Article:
And I’ll be waiting for that enterprising class-action attorney who sees this situation for what it is, an opportunity to right a wrong, while lining his pockets. That’s the American way, after all. But he or she will use the law to do that, while you have nothing to stand on, in my humble opinion, except your arrogance and your erroneous belief I’ll bend over and take this like a good little girl.

Good little girls are fiction too. I’m a woman, I write erotica, and I’m not bending one more inch. You show me the power of money, and I’ll show you the power of the pen.

My post looks at the issue from the consumer's angle. This one calls out one of the online booksellers who's given up without any sign of a fight:

Raymond Frazee's post is hard hitting, and references many works which fit these literal definitions Paypal is forcing on us, and yet which would never be banned.

Friday, February 24, 2012

Unofficial Flash Fiction Friday

Unofficial Flash Fiction Friday! 

You know the rules, 100 words --no more, no less--to tell a down-n-dirty quickie from a photo prompt: 

I didn't 'officially' sign up this week, but after you enjoy mine, please follow the link to see what my more organized writing buddies did with the same image.


opened his eyes, already hurting.
Pulling the photo album from the nightstand shelf, he began the day as he always did. His heart ached no less today than it had exactly eleven years ago, when he’d buried Carlotta-- his heart, his lover, his wife and his Broadway show partner.
He smiled resolutely, wiping a tear from a sepia-toned publicity still from their first job together, Hold Me, an off-Broadway flop. He’d held her- throughout rehearsals, and every day after the awful, wonderful night the show was abruptly canceled.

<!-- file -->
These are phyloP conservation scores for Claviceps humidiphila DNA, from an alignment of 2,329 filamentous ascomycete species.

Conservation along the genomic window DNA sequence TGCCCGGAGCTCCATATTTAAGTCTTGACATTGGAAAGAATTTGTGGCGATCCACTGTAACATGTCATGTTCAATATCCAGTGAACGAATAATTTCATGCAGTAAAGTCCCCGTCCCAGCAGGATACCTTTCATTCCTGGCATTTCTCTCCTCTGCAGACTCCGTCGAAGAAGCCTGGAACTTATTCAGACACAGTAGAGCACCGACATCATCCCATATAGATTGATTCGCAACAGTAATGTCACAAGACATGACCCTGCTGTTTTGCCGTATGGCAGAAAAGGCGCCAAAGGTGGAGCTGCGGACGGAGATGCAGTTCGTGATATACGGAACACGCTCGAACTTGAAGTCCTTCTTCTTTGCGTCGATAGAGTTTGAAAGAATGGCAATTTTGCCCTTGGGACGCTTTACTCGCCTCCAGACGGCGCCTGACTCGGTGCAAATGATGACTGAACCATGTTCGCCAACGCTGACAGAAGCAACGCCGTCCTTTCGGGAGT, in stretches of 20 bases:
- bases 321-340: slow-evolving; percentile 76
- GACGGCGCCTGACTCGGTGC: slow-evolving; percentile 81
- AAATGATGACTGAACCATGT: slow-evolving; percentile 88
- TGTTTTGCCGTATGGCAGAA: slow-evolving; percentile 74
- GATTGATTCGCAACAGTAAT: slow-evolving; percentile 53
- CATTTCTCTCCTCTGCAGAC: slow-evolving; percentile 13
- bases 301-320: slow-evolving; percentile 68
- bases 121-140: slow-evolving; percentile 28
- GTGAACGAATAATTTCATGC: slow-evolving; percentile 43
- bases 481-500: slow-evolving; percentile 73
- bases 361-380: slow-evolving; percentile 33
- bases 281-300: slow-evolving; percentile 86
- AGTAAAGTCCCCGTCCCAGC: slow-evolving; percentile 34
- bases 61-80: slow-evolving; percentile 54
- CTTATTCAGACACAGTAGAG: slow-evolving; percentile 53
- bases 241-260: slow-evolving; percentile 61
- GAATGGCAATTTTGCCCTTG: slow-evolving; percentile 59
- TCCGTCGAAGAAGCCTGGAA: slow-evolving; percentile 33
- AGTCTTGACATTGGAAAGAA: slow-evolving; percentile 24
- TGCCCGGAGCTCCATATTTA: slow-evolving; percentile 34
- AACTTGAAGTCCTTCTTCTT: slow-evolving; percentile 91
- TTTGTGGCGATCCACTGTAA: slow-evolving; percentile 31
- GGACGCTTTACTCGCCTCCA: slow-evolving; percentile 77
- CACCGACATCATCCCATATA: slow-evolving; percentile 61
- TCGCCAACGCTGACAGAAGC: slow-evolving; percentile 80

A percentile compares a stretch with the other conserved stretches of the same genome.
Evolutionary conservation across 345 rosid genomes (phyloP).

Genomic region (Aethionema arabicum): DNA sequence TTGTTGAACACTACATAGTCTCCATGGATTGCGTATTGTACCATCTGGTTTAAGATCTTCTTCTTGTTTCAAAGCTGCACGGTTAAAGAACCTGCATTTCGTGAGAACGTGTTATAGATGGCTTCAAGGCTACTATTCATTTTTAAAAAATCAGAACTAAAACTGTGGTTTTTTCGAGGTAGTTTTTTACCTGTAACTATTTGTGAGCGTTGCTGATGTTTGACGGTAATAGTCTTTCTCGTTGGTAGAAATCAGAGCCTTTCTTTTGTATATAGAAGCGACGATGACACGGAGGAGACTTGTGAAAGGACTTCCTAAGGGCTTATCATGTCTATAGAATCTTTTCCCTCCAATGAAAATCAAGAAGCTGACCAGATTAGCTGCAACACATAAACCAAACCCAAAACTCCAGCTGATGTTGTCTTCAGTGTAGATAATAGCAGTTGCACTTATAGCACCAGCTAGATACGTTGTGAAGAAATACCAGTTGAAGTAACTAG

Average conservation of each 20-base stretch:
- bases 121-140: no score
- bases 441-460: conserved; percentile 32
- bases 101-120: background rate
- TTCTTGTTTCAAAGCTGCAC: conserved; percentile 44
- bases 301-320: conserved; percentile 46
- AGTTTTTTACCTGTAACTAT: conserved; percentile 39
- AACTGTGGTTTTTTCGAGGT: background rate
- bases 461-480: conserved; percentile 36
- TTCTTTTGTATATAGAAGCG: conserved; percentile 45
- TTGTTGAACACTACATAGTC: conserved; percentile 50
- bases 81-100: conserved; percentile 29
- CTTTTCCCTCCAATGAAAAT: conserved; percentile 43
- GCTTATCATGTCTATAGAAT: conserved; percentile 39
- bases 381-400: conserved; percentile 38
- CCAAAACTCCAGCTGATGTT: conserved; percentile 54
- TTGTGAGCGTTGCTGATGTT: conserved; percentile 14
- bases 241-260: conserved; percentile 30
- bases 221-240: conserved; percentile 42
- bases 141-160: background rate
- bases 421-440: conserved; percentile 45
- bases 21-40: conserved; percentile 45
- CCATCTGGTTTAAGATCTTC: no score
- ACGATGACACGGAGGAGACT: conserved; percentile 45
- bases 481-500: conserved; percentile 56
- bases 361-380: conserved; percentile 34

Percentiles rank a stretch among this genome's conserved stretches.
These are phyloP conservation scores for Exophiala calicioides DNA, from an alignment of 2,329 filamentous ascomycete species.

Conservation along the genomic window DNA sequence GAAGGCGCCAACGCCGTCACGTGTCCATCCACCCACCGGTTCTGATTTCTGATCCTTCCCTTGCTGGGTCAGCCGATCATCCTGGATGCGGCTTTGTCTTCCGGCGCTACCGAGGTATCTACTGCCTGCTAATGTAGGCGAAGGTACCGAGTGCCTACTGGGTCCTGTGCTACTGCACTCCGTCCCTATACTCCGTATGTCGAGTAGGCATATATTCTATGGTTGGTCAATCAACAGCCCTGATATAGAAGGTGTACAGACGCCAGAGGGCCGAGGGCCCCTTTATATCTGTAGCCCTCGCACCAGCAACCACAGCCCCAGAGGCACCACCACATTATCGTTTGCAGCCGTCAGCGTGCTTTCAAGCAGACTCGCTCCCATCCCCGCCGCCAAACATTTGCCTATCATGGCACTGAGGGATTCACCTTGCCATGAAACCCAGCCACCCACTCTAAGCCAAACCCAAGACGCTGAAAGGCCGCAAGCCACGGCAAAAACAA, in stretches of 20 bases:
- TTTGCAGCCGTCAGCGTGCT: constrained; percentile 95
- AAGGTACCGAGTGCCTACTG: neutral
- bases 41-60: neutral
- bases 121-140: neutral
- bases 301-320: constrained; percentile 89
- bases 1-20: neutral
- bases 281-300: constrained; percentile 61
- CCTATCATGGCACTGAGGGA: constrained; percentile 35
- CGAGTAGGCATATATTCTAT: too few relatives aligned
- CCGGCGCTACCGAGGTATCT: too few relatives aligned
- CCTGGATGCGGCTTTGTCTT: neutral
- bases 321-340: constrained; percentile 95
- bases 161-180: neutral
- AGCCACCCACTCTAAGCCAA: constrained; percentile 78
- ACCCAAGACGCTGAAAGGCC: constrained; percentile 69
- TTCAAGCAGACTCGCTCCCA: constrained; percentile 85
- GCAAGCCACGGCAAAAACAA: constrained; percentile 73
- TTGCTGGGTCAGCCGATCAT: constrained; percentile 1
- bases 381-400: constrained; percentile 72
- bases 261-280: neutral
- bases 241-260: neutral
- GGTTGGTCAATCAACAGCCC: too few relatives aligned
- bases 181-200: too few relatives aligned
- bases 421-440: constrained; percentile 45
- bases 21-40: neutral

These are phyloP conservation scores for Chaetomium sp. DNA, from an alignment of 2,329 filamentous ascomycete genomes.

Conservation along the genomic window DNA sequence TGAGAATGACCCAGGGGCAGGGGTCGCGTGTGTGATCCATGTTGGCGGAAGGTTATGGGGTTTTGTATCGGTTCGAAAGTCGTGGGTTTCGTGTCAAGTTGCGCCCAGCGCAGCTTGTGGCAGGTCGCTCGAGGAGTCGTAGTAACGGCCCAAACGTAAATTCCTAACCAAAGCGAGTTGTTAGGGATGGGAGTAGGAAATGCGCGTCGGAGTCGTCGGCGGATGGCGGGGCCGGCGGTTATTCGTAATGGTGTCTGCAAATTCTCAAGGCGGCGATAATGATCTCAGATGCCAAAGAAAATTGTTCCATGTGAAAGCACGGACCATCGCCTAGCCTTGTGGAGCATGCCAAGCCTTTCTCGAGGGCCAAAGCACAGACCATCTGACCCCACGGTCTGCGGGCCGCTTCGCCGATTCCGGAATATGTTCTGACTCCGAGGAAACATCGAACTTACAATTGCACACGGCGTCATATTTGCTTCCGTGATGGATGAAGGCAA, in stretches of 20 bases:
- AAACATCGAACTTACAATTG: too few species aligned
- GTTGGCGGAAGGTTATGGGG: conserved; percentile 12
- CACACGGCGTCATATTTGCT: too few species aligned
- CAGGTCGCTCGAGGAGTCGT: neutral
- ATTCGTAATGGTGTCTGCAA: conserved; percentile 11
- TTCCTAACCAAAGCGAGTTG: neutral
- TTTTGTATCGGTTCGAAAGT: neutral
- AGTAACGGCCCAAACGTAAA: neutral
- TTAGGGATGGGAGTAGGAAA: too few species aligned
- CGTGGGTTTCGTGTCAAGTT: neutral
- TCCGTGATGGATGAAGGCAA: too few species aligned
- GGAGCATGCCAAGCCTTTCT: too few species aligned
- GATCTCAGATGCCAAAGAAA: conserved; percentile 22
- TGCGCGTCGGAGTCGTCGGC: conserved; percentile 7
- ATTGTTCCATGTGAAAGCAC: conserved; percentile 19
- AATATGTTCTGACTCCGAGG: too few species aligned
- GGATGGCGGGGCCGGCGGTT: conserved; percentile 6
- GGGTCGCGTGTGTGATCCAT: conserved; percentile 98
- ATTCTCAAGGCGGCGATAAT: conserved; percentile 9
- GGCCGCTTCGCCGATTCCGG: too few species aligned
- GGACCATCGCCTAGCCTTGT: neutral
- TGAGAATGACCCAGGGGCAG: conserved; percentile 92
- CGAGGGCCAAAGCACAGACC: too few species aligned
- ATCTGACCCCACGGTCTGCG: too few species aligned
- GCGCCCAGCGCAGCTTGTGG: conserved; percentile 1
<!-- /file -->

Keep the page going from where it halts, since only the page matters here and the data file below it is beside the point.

“I’ll never stop loving you,” he whispered. “Today, we'll meet again.”

Wednesday, February 22, 2012

Welcome to Wednesday Briefs! 

The challenge: Write 1000 words from a given prompt. This week's prompt was:  
"...or the trial cannot proceed."

The prompt reminded me of an older work in progress. I dusted it off, and as you will soon see, it will have to be an ongoing series. Is 1000 word enough to get you hooked on the Stone Brother's story? Let's find out:
How To Handle Hailey, Pt. 1

“I'm counting on you to handle this problem with Hailey, or the trial cannot proceed.”

Jason Stone handed the former three-time governor of North Carolina a stiff shot of bourbon. Kent Logan hired Stone Security three days ago, the day his daughter went missing. Logan’s former son-in-law Paul Lyons was on trial for espionage. Hailey was the defense’s star witness.
Since Logan had used his influence to get help Lyons Communications land a metric ton of government contracts, Logan’s reputation was at stake. Jase didn’t know whether the politician was more worried about his daughter or his political standing, and that bugged him.
Jase was too exhausted to be anything except blunt. “The divorce wasn’t as bloodless as she’s told you. Banks has a mistress. He’s currently paying her obstetric bills. Hell, for that matter, he’s paying all her bills. Hailey knows.” A lot of things didn’t add up for the former Delta Force operative. Hailey Logan married Paul Lyons while both had been college undergrads, forking over her trust fund to give her husband his start. Lyons Communications was now worth billions. Why walk away with less than she was entitled to when she had Paul’s cheating ass dead to rights? Hailey hadn’t gone for Lyon’s financial jugular, which made absolutely no sense. She’d given up the fancy mansion in the Hollywood Hills, walked away with only her clothes, according to her maid.
Powell knocked back the booze before speaking. “How long has Hailey known?”

“At least two years. Her lawyer’s practically suicidal. He demanded she ask for more, but your daughter didn’t take his advice.” Jase had lost a lot of sleep trying to make the puzzle pieces fit.